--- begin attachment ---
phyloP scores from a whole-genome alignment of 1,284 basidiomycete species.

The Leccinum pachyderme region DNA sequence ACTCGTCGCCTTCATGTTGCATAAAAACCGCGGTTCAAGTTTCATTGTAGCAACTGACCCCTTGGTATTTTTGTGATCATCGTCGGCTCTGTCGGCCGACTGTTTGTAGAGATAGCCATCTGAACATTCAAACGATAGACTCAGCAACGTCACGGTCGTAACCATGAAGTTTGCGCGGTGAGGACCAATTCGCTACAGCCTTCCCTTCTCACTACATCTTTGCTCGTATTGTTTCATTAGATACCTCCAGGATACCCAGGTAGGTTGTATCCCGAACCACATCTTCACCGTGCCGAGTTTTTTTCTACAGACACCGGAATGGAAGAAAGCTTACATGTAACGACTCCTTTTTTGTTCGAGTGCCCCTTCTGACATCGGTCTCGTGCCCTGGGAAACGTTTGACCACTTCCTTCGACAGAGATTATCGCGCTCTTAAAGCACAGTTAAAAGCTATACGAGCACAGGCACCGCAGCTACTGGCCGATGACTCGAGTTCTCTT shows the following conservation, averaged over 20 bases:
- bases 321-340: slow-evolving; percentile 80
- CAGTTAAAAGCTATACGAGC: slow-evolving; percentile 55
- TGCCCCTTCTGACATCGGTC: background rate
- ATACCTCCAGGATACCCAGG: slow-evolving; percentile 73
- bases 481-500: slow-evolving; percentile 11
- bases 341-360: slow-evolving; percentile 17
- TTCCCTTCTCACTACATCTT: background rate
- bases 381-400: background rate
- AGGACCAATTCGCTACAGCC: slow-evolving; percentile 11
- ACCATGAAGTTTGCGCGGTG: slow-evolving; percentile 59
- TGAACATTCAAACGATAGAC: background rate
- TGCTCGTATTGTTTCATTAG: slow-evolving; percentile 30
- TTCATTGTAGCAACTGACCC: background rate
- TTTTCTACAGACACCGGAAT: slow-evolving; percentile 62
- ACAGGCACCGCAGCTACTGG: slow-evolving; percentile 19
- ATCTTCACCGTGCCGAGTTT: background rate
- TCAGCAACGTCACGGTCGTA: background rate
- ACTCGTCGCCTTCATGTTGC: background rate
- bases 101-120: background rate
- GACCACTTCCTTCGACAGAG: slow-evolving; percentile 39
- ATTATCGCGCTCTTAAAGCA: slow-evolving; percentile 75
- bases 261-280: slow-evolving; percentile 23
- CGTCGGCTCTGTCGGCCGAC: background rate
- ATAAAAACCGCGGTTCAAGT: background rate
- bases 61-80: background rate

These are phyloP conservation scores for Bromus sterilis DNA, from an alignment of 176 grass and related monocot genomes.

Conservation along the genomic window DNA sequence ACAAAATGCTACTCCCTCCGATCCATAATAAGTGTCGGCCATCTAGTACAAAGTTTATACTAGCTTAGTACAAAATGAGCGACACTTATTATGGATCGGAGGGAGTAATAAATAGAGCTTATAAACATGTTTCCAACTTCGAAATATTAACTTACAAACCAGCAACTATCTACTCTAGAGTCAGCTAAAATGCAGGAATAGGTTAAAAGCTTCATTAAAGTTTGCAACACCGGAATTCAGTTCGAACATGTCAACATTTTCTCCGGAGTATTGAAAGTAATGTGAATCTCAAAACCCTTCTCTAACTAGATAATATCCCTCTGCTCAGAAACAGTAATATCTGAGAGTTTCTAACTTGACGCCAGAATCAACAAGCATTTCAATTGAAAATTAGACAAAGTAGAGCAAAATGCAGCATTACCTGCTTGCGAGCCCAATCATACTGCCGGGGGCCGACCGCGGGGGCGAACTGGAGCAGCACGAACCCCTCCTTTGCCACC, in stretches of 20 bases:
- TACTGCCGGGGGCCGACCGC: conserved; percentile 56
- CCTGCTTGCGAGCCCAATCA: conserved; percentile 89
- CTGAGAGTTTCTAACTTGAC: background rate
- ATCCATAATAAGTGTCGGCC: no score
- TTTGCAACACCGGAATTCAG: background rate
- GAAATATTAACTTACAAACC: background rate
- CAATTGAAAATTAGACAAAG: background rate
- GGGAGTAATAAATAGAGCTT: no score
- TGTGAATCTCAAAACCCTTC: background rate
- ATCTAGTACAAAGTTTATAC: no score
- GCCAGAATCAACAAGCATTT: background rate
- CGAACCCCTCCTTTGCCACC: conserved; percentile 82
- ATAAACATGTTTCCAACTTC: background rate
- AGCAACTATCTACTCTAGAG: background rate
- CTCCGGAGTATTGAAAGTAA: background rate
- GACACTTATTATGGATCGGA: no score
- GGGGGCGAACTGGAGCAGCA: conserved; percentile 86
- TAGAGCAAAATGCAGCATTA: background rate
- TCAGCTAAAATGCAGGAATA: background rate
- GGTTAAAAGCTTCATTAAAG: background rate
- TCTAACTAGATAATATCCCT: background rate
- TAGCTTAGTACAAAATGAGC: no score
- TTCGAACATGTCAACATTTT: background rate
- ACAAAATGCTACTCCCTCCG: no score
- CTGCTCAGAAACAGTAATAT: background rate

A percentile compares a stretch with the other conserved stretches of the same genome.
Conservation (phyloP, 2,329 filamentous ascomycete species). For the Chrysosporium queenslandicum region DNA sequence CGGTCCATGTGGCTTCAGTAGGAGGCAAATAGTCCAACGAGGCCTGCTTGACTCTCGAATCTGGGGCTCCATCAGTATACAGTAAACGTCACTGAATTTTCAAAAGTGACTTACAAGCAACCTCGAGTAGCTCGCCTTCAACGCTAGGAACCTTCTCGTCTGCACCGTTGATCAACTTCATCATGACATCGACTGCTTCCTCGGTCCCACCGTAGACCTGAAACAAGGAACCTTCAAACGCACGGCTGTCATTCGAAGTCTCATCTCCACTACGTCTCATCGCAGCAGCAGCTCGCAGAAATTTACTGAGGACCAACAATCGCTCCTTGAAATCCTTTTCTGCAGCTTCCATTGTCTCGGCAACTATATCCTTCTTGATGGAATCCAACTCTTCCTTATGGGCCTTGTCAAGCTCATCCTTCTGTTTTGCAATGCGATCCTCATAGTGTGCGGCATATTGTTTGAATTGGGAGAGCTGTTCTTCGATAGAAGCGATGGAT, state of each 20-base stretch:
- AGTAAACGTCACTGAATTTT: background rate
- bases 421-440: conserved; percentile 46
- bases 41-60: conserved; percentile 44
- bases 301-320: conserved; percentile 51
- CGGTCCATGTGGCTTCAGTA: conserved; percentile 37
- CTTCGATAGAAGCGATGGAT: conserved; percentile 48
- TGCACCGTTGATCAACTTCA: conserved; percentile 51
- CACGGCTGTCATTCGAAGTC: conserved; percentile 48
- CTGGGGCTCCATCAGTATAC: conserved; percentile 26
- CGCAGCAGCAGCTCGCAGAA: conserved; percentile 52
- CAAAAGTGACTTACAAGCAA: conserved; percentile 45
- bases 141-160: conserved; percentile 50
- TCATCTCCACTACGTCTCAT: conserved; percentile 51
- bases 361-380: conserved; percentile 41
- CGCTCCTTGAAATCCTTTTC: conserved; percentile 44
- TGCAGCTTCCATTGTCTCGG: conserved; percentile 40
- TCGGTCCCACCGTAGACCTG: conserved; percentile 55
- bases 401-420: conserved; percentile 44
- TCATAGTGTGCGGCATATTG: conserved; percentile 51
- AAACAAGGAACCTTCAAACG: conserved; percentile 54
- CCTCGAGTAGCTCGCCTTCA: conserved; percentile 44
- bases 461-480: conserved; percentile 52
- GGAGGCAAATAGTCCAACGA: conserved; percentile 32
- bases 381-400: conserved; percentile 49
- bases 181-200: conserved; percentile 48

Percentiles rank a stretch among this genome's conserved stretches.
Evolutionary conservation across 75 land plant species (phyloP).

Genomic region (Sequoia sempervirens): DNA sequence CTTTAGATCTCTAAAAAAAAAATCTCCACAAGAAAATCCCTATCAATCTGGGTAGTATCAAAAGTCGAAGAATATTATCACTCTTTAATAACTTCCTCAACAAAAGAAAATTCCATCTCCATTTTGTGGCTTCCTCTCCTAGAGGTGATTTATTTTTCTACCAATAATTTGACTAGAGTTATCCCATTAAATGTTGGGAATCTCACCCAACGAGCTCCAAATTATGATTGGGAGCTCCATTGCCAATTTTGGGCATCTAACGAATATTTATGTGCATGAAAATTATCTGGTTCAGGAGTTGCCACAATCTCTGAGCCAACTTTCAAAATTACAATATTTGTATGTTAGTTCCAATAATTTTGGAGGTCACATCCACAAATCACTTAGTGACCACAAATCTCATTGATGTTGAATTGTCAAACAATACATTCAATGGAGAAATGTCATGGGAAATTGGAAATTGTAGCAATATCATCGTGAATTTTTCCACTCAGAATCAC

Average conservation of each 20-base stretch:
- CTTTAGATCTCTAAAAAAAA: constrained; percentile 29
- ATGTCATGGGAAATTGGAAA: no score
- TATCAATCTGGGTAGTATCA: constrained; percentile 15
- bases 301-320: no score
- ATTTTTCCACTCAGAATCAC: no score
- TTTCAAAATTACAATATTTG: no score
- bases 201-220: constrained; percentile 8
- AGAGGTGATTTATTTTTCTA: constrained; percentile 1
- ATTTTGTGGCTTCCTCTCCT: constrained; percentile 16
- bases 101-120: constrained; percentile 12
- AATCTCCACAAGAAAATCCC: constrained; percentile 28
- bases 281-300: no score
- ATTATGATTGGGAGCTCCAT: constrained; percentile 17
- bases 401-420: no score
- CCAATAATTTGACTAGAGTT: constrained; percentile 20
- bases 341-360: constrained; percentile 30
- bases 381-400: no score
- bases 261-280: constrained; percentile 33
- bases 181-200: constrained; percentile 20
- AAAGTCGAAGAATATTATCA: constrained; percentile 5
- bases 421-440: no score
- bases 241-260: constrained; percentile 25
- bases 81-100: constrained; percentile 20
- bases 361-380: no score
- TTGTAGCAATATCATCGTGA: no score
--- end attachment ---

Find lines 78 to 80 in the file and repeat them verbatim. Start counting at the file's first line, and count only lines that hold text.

- bases 461-480: conserved; percentile 52
- GGAGGCAAATAGTCCAACGA: conserved; percentile 32
- bases 381-400: conserved; percentile 49